22nd April 2009

How Do You Put a Value on Risk Management?

Introduction

Everyone agrees managing risk is a good thing, but it has traditionally been very hard to justify proactive expenditure on risk management activities. It is difficult to convince an organisation to expend valuable resources on mitigating the impact of perceived future events that may, or may not occur. Additionally, after taking proactive action, how does the risk practitioner quantify the benefits realised?

However, there are ways to convince your senior managers that you can measure the value of risk management. And more importantly, you can show that if you don’t take proactive risk treatment action, the organisation is probably going to be in for some rather unpleasant surprises.

This whitepaper provides an insight into how to measure the value of risk management using Return On Investment (ROI), in the following sections:

Understanding success provides a view of the forces pulling you towards failure and the risk management steps to help address this.

Performance-based contracting? gives a worked example of a contract based on milestone performance payments, with a calculation of projected Return on Investment (ROI).

The effect of late delivery on ROI extends the worked example to incorporate the uncertainty of being able to deliver on time, marching army costs and liquidated damages.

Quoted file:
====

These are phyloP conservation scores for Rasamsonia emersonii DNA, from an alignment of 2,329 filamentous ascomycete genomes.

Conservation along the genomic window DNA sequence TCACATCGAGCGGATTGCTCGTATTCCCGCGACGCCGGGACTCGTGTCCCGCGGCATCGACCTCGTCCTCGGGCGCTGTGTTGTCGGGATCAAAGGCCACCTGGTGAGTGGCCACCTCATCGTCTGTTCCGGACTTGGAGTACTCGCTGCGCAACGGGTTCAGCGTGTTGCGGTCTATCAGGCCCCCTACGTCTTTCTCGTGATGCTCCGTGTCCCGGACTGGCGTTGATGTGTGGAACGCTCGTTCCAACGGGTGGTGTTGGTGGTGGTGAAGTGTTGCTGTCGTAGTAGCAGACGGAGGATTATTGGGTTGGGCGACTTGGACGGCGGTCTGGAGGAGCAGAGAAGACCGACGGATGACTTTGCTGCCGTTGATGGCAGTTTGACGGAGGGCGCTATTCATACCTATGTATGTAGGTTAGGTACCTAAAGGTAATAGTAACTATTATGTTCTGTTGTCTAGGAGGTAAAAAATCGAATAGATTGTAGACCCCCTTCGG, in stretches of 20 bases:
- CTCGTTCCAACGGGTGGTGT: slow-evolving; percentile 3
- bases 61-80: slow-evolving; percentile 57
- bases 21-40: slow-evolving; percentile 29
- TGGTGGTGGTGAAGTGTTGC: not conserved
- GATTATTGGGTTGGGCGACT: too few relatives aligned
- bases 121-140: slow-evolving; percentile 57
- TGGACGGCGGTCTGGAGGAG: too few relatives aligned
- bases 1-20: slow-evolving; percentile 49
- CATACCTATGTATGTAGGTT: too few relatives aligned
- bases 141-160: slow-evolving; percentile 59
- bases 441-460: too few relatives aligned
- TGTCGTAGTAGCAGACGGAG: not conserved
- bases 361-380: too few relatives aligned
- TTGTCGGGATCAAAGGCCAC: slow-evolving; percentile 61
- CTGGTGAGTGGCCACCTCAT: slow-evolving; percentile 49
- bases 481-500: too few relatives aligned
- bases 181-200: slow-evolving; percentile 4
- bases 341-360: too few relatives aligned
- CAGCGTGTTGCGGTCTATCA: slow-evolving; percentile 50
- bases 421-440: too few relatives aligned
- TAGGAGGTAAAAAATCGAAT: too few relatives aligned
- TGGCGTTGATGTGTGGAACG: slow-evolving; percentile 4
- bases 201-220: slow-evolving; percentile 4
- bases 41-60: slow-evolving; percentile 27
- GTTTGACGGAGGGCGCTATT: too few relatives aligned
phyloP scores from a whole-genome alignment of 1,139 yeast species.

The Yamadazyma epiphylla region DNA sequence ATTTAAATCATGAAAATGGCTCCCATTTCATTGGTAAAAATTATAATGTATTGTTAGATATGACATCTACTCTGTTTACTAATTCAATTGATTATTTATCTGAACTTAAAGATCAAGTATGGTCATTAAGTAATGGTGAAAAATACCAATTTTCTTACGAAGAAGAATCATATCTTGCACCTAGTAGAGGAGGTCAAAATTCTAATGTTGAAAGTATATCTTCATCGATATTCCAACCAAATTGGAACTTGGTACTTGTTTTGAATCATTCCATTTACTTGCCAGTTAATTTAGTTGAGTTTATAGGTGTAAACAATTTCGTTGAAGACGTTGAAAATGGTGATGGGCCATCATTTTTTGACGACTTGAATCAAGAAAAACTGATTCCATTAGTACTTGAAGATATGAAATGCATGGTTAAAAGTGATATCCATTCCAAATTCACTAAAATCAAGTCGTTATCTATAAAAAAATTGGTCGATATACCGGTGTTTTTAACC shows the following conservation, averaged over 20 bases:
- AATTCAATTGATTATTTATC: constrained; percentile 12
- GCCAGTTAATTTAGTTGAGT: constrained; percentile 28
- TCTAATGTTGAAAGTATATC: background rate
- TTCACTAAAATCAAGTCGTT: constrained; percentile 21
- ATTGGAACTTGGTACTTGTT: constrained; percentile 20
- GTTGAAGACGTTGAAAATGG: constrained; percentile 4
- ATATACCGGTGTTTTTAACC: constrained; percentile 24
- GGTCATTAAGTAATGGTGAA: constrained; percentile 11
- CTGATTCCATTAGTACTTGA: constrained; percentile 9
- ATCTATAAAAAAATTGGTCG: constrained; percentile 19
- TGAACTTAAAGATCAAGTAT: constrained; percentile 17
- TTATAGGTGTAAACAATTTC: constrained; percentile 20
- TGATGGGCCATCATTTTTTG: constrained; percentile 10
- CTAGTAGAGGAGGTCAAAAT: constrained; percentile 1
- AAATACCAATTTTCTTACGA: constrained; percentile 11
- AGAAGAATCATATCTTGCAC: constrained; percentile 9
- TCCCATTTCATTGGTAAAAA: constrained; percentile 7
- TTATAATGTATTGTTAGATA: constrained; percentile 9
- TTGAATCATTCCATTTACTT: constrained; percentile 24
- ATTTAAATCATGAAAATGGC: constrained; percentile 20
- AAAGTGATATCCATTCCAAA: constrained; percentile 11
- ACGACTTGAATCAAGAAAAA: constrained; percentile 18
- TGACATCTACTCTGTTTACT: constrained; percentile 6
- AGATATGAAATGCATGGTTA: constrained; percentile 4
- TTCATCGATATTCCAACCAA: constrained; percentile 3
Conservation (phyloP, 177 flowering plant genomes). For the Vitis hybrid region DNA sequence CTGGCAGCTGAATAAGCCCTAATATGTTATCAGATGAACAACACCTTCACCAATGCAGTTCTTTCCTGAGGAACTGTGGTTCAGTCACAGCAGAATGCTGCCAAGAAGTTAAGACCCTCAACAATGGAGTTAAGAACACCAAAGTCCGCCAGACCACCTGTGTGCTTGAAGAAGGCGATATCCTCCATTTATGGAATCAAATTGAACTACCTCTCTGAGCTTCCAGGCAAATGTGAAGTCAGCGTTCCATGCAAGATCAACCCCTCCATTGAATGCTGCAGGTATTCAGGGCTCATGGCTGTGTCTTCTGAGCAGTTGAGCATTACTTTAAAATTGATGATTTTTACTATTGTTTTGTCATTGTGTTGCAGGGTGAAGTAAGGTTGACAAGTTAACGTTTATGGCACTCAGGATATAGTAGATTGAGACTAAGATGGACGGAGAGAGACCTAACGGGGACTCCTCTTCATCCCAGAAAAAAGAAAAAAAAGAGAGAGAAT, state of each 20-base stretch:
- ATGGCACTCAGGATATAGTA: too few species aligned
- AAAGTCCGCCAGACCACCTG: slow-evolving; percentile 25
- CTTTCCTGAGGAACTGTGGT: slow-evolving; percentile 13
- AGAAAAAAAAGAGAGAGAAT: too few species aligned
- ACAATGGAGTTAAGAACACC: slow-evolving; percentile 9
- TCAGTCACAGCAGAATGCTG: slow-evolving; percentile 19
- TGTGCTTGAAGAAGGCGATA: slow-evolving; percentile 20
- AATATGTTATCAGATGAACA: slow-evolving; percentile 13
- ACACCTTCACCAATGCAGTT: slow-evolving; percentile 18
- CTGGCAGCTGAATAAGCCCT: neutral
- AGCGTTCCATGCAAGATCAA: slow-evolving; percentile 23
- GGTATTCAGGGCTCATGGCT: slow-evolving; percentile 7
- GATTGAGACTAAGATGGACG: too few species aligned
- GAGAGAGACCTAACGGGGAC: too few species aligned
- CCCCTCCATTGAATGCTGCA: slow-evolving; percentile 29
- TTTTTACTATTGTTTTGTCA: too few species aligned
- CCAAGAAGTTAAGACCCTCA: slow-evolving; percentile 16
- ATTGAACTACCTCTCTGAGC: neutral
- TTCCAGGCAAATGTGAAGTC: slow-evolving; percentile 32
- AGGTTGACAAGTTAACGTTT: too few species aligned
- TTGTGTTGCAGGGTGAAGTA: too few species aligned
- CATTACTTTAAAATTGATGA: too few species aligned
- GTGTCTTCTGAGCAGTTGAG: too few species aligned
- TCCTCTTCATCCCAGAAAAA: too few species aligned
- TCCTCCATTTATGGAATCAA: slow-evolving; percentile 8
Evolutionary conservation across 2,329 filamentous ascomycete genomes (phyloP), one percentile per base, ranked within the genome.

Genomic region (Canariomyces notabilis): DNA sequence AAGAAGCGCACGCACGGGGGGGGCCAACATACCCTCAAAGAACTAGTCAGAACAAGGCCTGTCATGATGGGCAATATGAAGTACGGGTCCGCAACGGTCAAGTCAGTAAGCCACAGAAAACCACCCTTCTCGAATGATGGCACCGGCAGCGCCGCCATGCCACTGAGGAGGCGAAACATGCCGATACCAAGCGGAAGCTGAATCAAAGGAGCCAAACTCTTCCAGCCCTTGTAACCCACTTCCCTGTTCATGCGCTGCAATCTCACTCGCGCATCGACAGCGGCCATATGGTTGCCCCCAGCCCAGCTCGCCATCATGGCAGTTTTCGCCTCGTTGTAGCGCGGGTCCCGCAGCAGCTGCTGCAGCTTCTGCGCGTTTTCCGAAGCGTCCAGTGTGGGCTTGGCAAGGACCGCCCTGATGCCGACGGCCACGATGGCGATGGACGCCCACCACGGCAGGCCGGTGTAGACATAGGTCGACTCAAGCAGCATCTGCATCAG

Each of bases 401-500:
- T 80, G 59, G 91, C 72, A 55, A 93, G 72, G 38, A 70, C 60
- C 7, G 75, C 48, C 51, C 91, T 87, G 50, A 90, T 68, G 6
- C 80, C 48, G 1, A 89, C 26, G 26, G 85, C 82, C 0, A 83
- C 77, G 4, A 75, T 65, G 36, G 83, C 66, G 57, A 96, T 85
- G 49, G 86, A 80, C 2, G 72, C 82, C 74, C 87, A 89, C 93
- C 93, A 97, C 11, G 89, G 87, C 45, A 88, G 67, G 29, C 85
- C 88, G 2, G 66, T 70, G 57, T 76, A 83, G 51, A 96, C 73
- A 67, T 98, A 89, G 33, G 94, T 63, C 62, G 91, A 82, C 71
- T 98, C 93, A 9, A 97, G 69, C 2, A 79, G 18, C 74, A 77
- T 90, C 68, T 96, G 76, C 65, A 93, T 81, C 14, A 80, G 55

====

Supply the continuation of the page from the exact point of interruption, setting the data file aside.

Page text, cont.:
The effect of risk events on ROI continues to develop the worked example to incorporate risk impacts and the effect of risk sharing between customer and contractor.

The value of risk management – a series of what-Ifs shows how you can measure the value of risk management by comparing Return of Investment under different ‘what-if’ scenarios, systematically testing the value of strategies to manage risk.

Risk analysis modeling is used to illustrate key points throughout this whitepaper.

Understanding success

In any contracting situation, the challenge is to deliver performance, within the constraints of time and budget. In a perfect world, everything would go to plan and it would be straightforward to deliver against our targets, including the Return On Investment (ROI) promised in the business case, bid etc. Unfortunately, life isn’t like that and we are faced with difficult challenges when trying to meeting expectations.

The problem is that uncertainty and risk events affect our chance of success, impacting on all three constraints – time, cost and performance. Often the three criteria are dependent on each other; for example, you may need to pay more or take longer to deliver the promised performance. Each pulls against the other two, as can be seen in figure 1.

Risk management helps you handle uncertainty and risk events, using a simple process:
(a) Have a clear understanding of what you’re trying to achieve
(b) Look ahead to understand what might impact on achieving your goals
(c) Take positive action to address significant uncertainties, threats and opportunities
(d) Have response plans to address threats and exploit opportunities if they materialise